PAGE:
But there are other double standards in this sordid affair that are less obvious. Two stand out. One, how is it that Mike Duffy and Pamela Wallin’s putative residences satisfy Constitutional requirements but not Senate Rules?
Two, why it is acceptable to bypass fair process requirements in the appointment of senators, yet not in the removal of senators?
Regarding the rules on residency, according to our Constitution a Senator is ‘summoned by the Governor-General’ to the Senate on the ‘advice’ of the Prime Minister. Four ‘divisions’ of Canada—Ontario, Quebec, the Maritime Provinces and the Westeren Provinces—are given a set number of Senate seats to ensure that there is some semblance of regional representation in the upper house, and to provide some counter balance to what may be a geographically lopsided distribution of MPs in the House of Commons. So far, so good.
Section 23 of the Constitution Act of 1867 sets out the qualifications of a Senator, among them being that a Senator “shall be resident in the Province for which he is appointed’ and that a Senator own land in the province from which he is appointed.
When our Prime Minister advised the Governor-General to summon as Senators, Ms Wallin from Saskatchewan and Mr Duffy from PEI, he was essentially attesting that they were qualified and able to represent those regions. That is, that they met the requirements of s. 23 of the Constitution regarding their residency. Presumably, this occurred after a sober and legitimate consideration of those individuals’ ability to meet the express and implied Constitutional requirements for residency. Given that they were appointed, it is fair to conclude that the PM considered that they did meet those requirements.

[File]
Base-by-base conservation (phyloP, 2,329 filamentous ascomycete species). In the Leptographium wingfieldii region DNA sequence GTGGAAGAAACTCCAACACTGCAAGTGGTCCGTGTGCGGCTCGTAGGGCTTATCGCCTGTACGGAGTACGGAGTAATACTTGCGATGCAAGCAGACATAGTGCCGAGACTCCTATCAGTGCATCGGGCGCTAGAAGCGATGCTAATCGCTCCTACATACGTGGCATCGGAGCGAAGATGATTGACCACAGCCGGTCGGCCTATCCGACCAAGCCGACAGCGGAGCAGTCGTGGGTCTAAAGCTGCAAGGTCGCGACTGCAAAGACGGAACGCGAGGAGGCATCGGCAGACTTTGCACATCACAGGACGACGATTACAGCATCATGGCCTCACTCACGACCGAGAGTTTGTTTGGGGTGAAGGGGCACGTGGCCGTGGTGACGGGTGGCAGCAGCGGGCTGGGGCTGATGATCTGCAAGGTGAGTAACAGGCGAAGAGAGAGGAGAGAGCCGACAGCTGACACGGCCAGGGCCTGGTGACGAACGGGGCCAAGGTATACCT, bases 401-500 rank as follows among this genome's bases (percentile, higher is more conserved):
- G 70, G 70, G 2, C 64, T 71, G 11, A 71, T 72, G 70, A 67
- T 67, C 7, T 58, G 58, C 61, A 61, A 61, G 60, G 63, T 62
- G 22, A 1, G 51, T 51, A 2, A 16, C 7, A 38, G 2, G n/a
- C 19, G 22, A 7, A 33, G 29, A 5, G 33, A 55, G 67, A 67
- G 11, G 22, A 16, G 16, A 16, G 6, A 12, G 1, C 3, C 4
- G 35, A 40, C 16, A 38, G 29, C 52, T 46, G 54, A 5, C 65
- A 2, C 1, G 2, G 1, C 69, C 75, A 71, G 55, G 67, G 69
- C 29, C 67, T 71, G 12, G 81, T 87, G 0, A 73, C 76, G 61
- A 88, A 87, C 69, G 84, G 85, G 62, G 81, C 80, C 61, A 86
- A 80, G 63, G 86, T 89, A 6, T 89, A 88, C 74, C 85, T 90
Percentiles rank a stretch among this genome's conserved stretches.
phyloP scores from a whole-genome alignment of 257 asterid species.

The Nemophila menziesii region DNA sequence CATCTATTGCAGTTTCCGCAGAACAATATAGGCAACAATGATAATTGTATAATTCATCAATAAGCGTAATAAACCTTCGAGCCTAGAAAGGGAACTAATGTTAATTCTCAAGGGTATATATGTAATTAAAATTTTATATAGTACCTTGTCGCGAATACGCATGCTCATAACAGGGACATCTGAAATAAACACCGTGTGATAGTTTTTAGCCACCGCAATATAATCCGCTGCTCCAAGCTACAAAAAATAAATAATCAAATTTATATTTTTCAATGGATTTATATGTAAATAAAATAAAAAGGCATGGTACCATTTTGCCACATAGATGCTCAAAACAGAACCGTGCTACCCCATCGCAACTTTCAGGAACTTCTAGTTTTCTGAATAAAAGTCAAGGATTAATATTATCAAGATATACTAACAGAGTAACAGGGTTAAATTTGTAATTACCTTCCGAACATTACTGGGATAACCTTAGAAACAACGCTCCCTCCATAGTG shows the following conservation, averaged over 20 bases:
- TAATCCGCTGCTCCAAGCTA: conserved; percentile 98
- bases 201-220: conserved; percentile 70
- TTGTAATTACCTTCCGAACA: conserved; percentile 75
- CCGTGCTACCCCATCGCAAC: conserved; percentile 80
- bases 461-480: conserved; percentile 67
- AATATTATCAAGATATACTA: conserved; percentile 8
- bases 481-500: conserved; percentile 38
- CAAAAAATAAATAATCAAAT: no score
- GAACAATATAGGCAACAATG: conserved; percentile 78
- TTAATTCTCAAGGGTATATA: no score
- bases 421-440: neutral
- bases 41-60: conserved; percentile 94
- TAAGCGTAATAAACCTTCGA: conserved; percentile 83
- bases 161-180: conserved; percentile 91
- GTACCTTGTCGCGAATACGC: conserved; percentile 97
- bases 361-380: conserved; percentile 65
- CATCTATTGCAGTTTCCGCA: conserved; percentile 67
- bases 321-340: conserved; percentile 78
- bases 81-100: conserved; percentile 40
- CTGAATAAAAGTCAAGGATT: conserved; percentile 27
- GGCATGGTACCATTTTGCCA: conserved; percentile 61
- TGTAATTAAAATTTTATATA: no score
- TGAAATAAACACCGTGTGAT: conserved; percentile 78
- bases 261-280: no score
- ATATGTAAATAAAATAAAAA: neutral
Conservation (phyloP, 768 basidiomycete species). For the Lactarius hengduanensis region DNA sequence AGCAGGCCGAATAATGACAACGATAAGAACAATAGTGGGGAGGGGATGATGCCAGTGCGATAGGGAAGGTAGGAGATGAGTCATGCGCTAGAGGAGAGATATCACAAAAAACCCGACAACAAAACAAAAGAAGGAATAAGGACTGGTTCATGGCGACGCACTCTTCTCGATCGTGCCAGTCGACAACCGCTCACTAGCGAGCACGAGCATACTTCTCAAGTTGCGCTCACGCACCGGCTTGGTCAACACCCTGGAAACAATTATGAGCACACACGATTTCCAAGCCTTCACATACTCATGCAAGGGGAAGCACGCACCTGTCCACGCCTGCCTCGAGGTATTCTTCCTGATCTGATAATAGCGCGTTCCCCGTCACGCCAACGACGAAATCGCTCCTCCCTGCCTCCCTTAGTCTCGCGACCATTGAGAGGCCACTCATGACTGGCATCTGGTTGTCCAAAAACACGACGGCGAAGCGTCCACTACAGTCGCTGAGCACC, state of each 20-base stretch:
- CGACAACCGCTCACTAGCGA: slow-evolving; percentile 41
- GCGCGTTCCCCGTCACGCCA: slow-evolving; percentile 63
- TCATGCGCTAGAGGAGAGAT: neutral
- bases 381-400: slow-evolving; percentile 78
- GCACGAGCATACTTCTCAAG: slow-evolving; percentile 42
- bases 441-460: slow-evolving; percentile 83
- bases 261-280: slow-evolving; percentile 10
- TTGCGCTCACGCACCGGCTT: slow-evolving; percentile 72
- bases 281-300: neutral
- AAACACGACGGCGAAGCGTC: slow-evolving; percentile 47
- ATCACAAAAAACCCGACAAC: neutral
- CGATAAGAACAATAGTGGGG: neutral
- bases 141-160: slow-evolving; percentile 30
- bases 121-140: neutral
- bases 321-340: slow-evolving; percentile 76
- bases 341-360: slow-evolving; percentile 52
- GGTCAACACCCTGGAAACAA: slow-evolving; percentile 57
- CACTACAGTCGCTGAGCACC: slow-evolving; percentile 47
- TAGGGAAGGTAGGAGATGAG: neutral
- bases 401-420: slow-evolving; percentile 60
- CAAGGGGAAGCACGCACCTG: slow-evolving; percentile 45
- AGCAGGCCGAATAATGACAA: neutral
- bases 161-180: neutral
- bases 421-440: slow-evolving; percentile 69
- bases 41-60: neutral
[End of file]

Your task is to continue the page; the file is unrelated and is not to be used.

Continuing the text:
How is it then that for the purposes of satisfying the requirements under our Constitution, the highest law of the land, those Senators received a passing grade, yet, for the purposes of their expense accounts, under a presumably subordinate regime, the Senate Rules, they do not?
Isn’t the point of Senate appointments to meaningfully meet the purposes of representational distribution from across Canada? What did the PM have in mind when he accepted their residential bona fides as Senators representing Saskatchewan and PEI? Was it that for some purposes they should be treated as if they were resident from those provinces but when it came to other issues, they should not? Isn’t the relevant question whether the original appointment itself was in proper compliance with the residency requirements under our Constitution?